Every day, and many times during the day, at public libraries all over the country, a librarian or a staff person helps an individual who wants something they cannot obtain on their own. My story is about one such staff person, and the dignity of one little old lady, who happens to be my Mom.
My Mom regarded the dementia that snuck up on her in her eighties with her typical impatience for anything that was sub-functional, with ‘functional’ being her subjective definition of above average. Some days were better than others. My day to take Mom out was Saturday. I never knew where in the range of clarity and patience, or lack thereof, I would find her when I arrived to collect her. As hard as she took it if she was low on either scale, I took it harder to see my always together Mom now unsure. But I was determined to see it as just another adventure to make the most of.
Often, our first adventure was to visit our town library in Cape Elizabeth. There, the always cheerful Pat had Saturday morning front desk duty. The problem was Mom couldn’t always remember which maritime murder mystery she had read, and it was really important to her that she got a new one, even if the names of all the other ones were a blur that day.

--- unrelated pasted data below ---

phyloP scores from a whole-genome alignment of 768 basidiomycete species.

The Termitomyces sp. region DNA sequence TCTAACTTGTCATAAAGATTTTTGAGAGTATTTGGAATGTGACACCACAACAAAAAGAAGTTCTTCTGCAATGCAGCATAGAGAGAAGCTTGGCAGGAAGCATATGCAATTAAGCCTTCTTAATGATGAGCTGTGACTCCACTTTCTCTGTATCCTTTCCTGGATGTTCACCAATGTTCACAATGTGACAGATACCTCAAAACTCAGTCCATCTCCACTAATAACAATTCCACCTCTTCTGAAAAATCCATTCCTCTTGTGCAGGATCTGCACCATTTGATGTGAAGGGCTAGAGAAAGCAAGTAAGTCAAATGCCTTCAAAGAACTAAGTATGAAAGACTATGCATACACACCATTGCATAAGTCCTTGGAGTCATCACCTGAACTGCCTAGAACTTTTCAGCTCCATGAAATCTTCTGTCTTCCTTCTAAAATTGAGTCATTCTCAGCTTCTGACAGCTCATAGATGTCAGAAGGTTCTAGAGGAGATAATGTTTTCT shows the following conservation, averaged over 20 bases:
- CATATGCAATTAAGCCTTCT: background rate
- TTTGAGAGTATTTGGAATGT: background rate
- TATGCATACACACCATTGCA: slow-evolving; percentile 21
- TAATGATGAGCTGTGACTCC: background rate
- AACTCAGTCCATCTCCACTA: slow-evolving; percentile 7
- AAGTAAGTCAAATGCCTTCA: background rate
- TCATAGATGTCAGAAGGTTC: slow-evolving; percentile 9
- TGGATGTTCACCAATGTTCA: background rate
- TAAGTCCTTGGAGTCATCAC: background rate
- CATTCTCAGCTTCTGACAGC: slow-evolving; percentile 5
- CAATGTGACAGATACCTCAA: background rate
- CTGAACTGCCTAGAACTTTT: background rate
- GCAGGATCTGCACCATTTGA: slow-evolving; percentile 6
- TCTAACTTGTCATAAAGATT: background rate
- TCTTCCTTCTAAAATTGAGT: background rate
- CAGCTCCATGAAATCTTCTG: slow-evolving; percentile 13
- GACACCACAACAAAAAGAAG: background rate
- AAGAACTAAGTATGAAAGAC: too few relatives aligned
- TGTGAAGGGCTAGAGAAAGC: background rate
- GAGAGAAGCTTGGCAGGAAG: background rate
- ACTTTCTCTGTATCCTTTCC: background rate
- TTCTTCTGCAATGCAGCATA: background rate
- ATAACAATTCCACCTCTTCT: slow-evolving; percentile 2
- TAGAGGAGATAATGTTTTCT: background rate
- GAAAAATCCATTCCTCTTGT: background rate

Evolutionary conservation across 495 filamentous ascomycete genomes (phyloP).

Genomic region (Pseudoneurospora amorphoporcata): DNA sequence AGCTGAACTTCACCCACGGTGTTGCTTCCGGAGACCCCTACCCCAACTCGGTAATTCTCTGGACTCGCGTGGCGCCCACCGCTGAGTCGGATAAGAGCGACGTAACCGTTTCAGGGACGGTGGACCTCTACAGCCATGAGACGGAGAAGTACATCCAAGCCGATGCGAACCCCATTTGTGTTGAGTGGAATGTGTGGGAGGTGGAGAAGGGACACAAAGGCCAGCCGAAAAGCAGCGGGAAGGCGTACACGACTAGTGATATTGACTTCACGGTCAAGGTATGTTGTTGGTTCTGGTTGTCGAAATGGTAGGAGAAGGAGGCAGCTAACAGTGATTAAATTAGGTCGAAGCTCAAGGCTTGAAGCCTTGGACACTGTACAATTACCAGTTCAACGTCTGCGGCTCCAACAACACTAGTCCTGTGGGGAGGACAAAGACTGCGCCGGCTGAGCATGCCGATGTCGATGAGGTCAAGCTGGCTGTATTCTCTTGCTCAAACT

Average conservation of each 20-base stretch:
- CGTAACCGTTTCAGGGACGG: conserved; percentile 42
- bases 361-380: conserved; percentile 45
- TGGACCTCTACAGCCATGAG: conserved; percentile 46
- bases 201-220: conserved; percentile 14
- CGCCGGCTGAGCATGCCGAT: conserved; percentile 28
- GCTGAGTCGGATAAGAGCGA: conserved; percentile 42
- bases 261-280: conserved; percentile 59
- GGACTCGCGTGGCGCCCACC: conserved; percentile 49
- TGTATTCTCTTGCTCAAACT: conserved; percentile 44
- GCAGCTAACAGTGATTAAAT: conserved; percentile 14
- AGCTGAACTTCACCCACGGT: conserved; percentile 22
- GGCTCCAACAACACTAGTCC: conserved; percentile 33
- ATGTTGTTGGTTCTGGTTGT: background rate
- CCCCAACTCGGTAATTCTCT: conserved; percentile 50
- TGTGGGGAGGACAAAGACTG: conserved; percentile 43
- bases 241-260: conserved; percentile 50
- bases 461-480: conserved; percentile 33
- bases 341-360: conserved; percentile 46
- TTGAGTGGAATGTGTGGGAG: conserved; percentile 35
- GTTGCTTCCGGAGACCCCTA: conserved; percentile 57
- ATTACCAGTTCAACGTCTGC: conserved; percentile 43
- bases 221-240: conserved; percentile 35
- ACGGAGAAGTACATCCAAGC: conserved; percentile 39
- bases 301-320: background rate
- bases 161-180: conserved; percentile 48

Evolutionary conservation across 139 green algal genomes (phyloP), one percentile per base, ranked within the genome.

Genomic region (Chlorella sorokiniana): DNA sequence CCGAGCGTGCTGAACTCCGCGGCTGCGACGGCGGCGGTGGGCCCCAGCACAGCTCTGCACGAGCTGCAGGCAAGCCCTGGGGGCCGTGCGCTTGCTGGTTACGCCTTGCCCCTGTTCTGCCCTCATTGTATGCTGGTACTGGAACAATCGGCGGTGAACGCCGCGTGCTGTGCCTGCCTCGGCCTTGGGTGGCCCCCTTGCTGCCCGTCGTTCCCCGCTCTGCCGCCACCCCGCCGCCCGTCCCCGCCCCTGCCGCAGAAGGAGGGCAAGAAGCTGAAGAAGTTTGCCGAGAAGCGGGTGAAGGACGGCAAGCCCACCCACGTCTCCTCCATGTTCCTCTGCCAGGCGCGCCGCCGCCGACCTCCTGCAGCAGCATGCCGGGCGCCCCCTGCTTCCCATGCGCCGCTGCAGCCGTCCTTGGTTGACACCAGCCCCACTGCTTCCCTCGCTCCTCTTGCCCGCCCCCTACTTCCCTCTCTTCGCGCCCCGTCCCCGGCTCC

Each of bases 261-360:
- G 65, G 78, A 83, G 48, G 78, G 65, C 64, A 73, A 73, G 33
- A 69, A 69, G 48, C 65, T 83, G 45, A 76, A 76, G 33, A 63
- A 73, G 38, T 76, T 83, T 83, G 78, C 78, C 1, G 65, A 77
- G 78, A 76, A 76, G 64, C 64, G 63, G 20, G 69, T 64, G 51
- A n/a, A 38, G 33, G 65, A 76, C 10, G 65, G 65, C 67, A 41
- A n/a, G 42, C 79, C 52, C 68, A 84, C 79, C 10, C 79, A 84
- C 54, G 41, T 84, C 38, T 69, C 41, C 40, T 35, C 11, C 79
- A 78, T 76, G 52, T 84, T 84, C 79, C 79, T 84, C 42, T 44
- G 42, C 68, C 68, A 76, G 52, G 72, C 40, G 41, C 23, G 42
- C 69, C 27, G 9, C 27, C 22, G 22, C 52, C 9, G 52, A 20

Pat’s knowledge of the maritime murder mystery sub-genre, which for all I know was no different than her knowledge of bee-keeping or Civil War history books, was something she regarded as a shared secret between them. Her regard for my Mom’s fragile self-esteem in a world of which Mom was no longer in full command at all times, made my Mom’s day a happy one.
And when Mom is happy, we’re all happy!
P.S. Last week I went to pick Mom up, and asked if she had finished the novel she had checked out last week and wanted to go find a new one. “Yes,” she said, “but I think I already read it.” Then turning back she whispered, “Please don’t tell Pat, I don’t want to hurt her feelings if she forgot that I had.” Smiling, I slipped the book in my bag and off we went for a new adventure!
This true story is one example of the many mutually rewarding interpersonal interactions taking place every day with intelligence and empathy at our community library.
Julia Bassett Schwerin, a member of the Thomas Memorial Library Foundation’s Story Team,
authored this true story as told to her by Joel Bassett, a past Treasurer of the Foundation Board